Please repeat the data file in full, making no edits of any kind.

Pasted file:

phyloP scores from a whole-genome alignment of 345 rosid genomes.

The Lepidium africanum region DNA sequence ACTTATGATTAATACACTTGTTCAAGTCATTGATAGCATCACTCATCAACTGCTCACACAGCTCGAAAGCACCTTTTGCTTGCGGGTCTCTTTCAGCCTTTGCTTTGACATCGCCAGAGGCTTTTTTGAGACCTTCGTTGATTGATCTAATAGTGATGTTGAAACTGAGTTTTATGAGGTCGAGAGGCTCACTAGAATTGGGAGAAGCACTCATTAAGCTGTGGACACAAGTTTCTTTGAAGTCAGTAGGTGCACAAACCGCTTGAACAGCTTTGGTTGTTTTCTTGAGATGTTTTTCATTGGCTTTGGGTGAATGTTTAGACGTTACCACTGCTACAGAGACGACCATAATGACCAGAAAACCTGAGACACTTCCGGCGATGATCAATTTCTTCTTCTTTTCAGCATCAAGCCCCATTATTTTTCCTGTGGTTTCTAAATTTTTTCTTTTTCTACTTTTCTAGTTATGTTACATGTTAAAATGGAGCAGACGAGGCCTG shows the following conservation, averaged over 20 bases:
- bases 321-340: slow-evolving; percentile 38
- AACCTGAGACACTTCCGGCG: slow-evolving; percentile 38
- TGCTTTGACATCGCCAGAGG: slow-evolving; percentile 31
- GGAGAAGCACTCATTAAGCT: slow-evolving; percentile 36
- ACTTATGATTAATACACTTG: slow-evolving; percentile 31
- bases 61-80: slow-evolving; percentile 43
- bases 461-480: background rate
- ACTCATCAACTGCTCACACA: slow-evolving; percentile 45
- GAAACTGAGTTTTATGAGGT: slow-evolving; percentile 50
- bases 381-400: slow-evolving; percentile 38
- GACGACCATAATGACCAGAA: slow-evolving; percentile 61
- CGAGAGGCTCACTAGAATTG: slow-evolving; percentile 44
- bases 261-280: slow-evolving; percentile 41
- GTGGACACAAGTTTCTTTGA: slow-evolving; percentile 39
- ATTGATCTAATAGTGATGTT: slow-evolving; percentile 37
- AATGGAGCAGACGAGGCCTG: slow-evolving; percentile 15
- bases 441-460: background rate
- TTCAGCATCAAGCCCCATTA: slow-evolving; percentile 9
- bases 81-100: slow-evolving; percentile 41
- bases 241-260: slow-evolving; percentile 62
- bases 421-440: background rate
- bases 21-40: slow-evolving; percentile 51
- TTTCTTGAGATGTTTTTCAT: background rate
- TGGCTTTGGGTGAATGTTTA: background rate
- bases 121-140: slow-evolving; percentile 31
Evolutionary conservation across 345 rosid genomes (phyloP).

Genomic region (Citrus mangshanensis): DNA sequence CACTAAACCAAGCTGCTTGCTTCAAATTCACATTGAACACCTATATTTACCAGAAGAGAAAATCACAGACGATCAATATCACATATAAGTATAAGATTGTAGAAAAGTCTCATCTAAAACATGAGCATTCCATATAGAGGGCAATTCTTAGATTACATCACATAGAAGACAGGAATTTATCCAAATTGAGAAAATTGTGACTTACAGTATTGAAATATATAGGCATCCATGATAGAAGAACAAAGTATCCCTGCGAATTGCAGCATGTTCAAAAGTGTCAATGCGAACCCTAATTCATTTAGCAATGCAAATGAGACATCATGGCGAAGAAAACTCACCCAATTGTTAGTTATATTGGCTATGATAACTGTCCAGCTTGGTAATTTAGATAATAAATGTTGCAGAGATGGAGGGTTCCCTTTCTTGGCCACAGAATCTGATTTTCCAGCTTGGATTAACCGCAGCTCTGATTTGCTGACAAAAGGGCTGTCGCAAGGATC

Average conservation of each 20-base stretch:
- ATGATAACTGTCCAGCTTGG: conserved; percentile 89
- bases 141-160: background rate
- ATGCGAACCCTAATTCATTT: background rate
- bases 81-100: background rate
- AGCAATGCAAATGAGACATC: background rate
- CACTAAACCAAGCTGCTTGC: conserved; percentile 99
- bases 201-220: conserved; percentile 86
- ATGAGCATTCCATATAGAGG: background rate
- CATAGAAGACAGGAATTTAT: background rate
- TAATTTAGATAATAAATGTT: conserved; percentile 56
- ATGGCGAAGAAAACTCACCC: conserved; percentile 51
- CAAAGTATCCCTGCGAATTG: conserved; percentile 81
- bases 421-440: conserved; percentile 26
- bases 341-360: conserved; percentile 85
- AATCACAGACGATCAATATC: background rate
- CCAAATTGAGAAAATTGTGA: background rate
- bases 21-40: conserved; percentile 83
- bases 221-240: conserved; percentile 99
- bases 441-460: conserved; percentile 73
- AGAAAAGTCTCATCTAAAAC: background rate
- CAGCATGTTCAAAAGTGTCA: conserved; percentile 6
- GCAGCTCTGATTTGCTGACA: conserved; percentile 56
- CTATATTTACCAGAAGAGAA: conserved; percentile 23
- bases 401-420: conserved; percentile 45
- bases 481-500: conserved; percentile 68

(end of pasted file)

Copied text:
phyloP scores from a whole-genome alignment of 345 rosid genomes.

The Lepidium africanum region DNA sequence ACTTATGATTAATACACTTGTTCAAGTCATTGATAGCATCACTCATCAACTGCTCACACAGCTCGAAAGCACCTTTTGCTTGCGGGTCTCTTTCAGCCTTTGCTTTGACATCGCCAGAGGCTTTTTTGAGACCTTCGTTGATTGATCTAATAGTGATGTTGAAACTGAGTTTTATGAGGTCGAGAGGCTCACTAGAATTGGGAGAAGCACTCATTAAGCTGTGGACACAAGTTTCTTTGAAGTCAGTAGGTGCACAAACCGCTTGAACAGCTTTGGTTGTTTTCTTGAGATGTTTTTCATTGGCTTTGGGTGAATGTTTAGACGTTACCACTGCTACAGAGACGACCATAATGACCAGAAAACCTGAGACACTTCCGGCGATGATCAATTTCTTCTTCTTTTCAGCATCAAGCCCCATTATTTTTCCTGTGGTTTCTAAATTTTTTCTTTTTCTACTTTTCTAGTTATGTTACATGTTAAAATGGAGCAGACGAGGCCTG shows the following conservation, averaged over 20 bases:
- bases 321-340: slow-evolving; percentile 38
- AACCTGAGACACTTCCGGCG: slow-evolving; percentile 38
- TGCTTTGACATCGCCAGAGG: slow-evolving; percentile 31
- GGAGAAGCACTCATTAAGCT: slow-evolving; percentile 36
- ACTTATGATTAATACACTTG: slow-evolving; percentile 31
- bases 61-80: slow-evolving; percentile 43
- bases 461-480: background rate
- ACTCATCAACTGCTCACACA: slow-evolving; percentile 45
- GAAACTGAGTTTTATGAGGT: slow-evolving; percentile 50
- bases 381-400: slow-evolving; percentile 38
- GACGACCATAATGACCAGAA: slow-evolving; percentile 61
- CGAGAGGCTCACTAGAATTG: slow-evolving; percentile 44
- bases 261-280: slow-evolving; percentile 41
- GTGGACACAAGTTTCTTTGA: slow-evolving; percentile 39
- ATTGATCTAATAGTGATGTT: slow-evolving; percentile 37
- AATGGAGCAGACGAGGCCTG: slow-evolving; percentile 15
- bases 441-460: background rate
- TTCAGCATCAAGCCCCATTA: slow-evolving; percentile 9
- bases 81-100: slow-evolving; percentile 41
- bases 241-260: slow-evolving; percentile 62
- bases 421-440: background rate
- bases 21-40: slow-evolving; percentile 51
- TTTCTTGAGATGTTTTTCAT: background rate
- TGGCTTTGGGTGAATGTTTA: background rate
- bases 121-140: slow-evolving; percentile 31
Evolutionary conservation across 345 rosid genomes (phyloP).

Genomic region (Citrus mangshanensis): DNA sequence CACTAAACCAAGCTGCTTGCTTCAAATTCACATTGAACACCTATATTTACCAGAAGAGAAAATCACAGACGATCAATATCACATATAAGTATAAGATTGTAGAAAAGTCTCATCTAAAACATGAGCATTCCATATAGAGGGCAATTCTTAGATTACATCACATAGAAGACAGGAATTTATCCAAATTGAGAAAATTGTGACTTACAGTATTGAAATATATAGGCATCCATGATAGAAGAACAAAGTATCCCTGCGAATTGCAGCATGTTCAAAAGTGTCAATGCGAACCCTAATTCATTTAGCAATGCAAATGAGACATCATGGCGAAGAAAACTCACCCAATTGTTAGTTATATTGGCTATGATAACTGTCCAGCTTGGTAATTTAGATAATAAATGTTGCAGAGATGGAGGGTTCCCTTTCTTGGCCACAGAATCTGATTTTCCAGCTTGGATTAACCGCAGCTCTGATTTGCTGACAAAAGGGCTGTCGCAAGGATC

Average conservation of each 20-base stretch:
- ATGATAACTGTCCAGCTTGG: conserved; percentile 89
- bases 141-160: background rate
- ATGCGAACCCTAATTCATTT: background rate
- bases 81-100: background rate
- AGCAATGCAAATGAGACATC: background rate
- CACTAAACCAAGCTGCTTGC: conserved; percentile 99
- bases 201-220: conserved; percentile 86
- ATGAGCATTCCATATAGAGG: background rate
- CATAGAAGACAGGAATTTAT: background rate
- TAATTTAGATAATAAATGTT: conserved; percentile 56
- ATGGCGAAGAAAACTCACCC: conserved; percentile 51
- CAAAGTATCCCTGCGAATTG: conserved; percentile 81
- bases 421-440: conserved; percentile 26
- bases 341-360: conserved; percentile 85
- AATCACAGACGATCAATATC: background rate
- CCAAATTGAGAAAATTGTGA: background rate
- bases 21-40: conserved; percentile 83
- bases 221-240: conserved; percentile 99
- bases 441-460: conserved; percentile 73
- AGAAAAGTCTCATCTAAAAC: background rate
- CAGCATGTTCAAAAGTGTCA: conserved; percentile 6
- GCAGCTCTGATTTGCTGACA: conserved; percentile 56
- CTATATTTACCAGAAGAGAA: conserved; percentile 23
- bases 401-420: conserved; percentile 45
- bases 481-500: conserved; percentile 68